classroom management / internet

Curious About ChromeBooks? Watch These


Can you run your classroom with internet-only laptops?

Let me back up a moment. Chromebooks are Google’s internet-only laptops. You don’t install software or wrestle with an operating system. Everything is done online, which means faster boot-ups and longer battery life (can you believe up to a day on one charge?).

I see tremendous value to getting students to Web 2.0 classroom connections faster. In my classrooms, we spend about half the time on internet sites like Google Earth (you can use it online), Big Huge Labs, online typing sites and more. I conceptually can see online connections for many projects that I simply haven’t pursued because there’s been no need. If software wasn’t there, I’d find the connection and be equally satisfied.

Despite that, there remains a significant need to use word processing software like MS Word for reports etc (though MS 360 solves that if you want to pay for a subscription). My students love Publisher projects and PowerPoint slideshows, but I think we could morph to online sites like Glogster and (fill in the blank for an online PowerPoint look-alike).

My e-colleague, TimeThief, found two great videos on Chromebooks.

Anyone using these in your school? Me, we’re still focused on iPads so haven’t got our techie brains around the next step, Chromebooks.

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Jacqui Murray is the editor of a technology curriculum for K-fifth grade and author of two technology training books for middle school. She wrote Building a Midshipman, the story of her daughter’s journey from high school to United States Naval Academy midshipman. She is webmaster for five blogs, an Amazon Vine Voice book reviewer, a tech columnist for, Editorial Review Board member for ISTE’s Journal for Computing Teachers, IMS tech expert, and a weekly contributor to Write Anything. Currently, she’s editing a thriller for her agent that should be be out to publishers this summer. Contact Jacqui at her writing office or her tech lab, Ask a Tech Teacher.


10 thoughts on “Curious About ChromeBooks? Watch These

  1. Hehe, the reference to “no messy desktop” reminded me that I still need to work on un-messying my own desktop! Cool stuff, though. I love being able to have stuff “out there” online for easy access from anywhere. I have a Mac at home, and a PC at work – whenever I try transferring things using hard drives or memory sticks, it’s only a matter of time before the hard drive or memory stick becomes fried. For some reason, they don’t seem to like the swapping from one to another. I think it’s mostly on the PC-side. My work PC has always given me a variety of problems. You’d think working at MIT would give you prime access to IT support……..hmmm. So I’m a big lover of working online.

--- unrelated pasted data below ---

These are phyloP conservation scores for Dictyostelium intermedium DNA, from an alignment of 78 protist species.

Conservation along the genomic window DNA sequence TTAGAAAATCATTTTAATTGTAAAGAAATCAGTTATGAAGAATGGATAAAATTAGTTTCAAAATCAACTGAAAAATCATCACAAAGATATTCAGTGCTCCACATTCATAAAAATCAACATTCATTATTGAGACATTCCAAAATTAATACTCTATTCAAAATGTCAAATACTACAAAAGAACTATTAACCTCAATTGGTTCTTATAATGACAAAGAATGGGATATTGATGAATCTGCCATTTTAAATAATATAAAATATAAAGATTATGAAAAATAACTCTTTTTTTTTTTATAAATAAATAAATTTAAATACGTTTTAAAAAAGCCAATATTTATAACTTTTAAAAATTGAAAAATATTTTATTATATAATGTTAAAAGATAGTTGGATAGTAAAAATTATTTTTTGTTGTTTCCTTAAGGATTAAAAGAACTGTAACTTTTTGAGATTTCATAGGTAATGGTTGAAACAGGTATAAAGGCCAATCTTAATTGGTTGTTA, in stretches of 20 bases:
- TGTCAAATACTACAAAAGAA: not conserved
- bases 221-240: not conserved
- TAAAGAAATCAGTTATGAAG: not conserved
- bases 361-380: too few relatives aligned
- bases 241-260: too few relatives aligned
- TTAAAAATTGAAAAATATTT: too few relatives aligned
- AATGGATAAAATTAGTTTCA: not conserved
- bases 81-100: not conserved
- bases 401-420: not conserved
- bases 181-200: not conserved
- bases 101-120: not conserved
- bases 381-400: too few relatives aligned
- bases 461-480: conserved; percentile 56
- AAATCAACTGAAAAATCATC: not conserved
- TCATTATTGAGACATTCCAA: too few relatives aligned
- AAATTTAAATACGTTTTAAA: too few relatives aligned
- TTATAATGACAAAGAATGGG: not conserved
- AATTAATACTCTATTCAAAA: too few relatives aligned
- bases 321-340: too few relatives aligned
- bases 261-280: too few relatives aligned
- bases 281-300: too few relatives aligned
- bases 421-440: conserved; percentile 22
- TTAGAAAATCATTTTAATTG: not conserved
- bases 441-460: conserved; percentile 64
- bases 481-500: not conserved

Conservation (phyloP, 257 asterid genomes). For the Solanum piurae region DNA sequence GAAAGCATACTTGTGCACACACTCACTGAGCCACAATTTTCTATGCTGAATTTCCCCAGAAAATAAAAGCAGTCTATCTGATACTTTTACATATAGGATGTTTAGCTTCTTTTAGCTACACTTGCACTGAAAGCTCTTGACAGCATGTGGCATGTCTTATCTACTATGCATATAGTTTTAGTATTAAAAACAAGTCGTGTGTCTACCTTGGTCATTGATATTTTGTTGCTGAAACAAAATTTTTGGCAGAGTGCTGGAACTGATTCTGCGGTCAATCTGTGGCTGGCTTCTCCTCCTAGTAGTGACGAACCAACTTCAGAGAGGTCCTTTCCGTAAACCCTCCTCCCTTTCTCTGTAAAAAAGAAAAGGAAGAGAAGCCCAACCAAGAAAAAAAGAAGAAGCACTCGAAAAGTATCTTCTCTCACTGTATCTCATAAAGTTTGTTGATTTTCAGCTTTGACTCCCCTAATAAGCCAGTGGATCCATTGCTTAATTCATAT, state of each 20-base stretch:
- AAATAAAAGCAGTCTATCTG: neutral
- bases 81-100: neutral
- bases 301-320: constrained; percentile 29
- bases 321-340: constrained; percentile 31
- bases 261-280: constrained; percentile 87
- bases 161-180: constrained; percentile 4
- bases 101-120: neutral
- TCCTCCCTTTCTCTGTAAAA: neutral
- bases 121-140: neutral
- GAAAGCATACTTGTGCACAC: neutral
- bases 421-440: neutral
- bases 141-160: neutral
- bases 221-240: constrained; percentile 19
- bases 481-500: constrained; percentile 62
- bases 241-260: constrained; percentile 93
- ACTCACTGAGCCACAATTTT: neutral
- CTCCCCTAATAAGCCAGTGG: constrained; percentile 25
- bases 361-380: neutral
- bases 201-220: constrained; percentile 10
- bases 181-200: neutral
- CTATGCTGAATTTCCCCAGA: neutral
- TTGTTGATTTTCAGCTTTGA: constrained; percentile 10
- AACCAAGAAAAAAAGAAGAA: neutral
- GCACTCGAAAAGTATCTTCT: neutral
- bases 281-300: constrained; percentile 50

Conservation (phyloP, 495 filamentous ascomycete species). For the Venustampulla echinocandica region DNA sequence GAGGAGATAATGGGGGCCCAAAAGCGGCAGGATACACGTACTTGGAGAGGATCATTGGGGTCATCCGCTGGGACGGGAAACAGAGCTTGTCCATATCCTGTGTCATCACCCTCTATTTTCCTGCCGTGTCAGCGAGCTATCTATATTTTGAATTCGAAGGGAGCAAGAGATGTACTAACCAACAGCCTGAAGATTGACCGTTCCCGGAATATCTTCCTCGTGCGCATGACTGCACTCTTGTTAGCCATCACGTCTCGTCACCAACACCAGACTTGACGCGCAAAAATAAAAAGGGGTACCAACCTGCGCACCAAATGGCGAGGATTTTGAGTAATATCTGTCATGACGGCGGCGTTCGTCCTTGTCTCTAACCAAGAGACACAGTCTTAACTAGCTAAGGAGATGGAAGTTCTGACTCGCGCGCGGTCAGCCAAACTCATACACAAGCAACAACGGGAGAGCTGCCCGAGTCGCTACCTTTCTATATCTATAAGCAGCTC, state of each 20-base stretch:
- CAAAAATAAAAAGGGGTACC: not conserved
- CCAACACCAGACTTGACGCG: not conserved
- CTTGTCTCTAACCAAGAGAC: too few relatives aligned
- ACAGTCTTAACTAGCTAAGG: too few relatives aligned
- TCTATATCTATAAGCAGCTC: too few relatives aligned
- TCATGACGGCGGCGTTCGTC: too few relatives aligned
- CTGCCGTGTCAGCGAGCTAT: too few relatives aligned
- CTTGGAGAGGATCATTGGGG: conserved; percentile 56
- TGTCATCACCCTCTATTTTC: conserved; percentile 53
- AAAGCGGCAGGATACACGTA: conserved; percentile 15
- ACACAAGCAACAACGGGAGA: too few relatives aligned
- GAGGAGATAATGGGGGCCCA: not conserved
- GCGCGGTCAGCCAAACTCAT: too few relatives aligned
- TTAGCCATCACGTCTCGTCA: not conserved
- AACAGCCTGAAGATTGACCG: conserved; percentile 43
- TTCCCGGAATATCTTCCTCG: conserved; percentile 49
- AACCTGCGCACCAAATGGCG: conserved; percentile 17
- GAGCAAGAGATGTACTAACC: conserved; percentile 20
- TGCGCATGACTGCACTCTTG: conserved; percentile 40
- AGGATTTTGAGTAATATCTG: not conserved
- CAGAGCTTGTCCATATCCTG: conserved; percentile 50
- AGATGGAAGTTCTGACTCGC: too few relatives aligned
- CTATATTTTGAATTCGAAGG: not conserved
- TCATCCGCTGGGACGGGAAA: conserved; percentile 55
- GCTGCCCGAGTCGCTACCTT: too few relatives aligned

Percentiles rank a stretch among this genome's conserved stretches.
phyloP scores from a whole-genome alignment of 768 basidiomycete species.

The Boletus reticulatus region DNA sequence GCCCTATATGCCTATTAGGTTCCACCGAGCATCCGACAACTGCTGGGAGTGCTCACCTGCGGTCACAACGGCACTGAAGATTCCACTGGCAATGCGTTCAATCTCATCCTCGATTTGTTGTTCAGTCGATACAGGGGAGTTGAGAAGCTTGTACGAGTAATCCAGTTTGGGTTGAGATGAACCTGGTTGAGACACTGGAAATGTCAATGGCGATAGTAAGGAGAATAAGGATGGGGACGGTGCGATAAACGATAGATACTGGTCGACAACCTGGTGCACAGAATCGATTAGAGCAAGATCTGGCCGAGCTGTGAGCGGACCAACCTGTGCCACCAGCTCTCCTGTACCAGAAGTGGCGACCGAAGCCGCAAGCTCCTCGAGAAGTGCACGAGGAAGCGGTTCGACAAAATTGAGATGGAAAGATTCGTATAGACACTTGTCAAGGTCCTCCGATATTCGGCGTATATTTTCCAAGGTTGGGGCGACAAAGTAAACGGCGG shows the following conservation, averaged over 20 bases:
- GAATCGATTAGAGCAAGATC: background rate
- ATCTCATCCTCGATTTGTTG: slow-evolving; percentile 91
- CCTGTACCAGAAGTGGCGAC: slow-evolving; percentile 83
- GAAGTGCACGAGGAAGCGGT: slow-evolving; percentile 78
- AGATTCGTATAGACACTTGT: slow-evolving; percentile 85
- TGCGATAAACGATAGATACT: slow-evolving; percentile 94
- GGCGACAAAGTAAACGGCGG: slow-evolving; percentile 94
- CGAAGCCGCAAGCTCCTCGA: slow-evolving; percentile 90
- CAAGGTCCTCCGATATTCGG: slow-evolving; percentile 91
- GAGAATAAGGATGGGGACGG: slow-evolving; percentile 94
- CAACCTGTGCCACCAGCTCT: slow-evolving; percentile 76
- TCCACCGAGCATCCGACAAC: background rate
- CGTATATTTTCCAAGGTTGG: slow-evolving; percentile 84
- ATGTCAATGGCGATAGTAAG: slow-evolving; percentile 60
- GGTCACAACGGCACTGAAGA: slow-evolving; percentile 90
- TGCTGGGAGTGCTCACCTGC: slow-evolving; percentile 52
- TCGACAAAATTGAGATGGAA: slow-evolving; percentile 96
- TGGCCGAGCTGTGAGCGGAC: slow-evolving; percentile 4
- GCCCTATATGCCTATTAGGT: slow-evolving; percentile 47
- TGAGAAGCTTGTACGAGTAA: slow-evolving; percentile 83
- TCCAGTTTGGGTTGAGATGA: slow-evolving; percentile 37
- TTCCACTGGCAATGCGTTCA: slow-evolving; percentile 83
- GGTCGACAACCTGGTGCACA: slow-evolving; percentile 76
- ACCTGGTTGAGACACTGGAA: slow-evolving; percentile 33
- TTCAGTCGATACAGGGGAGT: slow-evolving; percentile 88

• Interesting. I have PCs at both places, so no problems. My flash drive has ended up the primary drive for a lot of my work because it crosses the lines of home-work. I should be able to store it on Google Docs, but I’m not there yet. I’m thinking of MS 360, but that costs money. The world is evolving…

      So why don’t you have great IT support? MIT evokes images of nerds and geeks who eat IT for breakfast.

  2. I think the full power of Chromebooks can really only be used effectively if your district or students have access to the Google apps, such as documents, presentations, spreadsheets. Then the need for Microsoft Word, etc. is eliminated.

    Google docs can be downloaded or saved in Word format so students can then move them to use on another computer.

  3. Having read this I believed it was rather informative. I appreciate you taking the time and effort to put this information together. I once again find myself personally spending a significant amount of time both reading and posting comments. But so what, it was still worth it!

  4. Very nice video presentation. :)) That is a good tip especially to those fresh to the blogosphere. Brief but very precise information… Thank you for sharing this one. A must read article!

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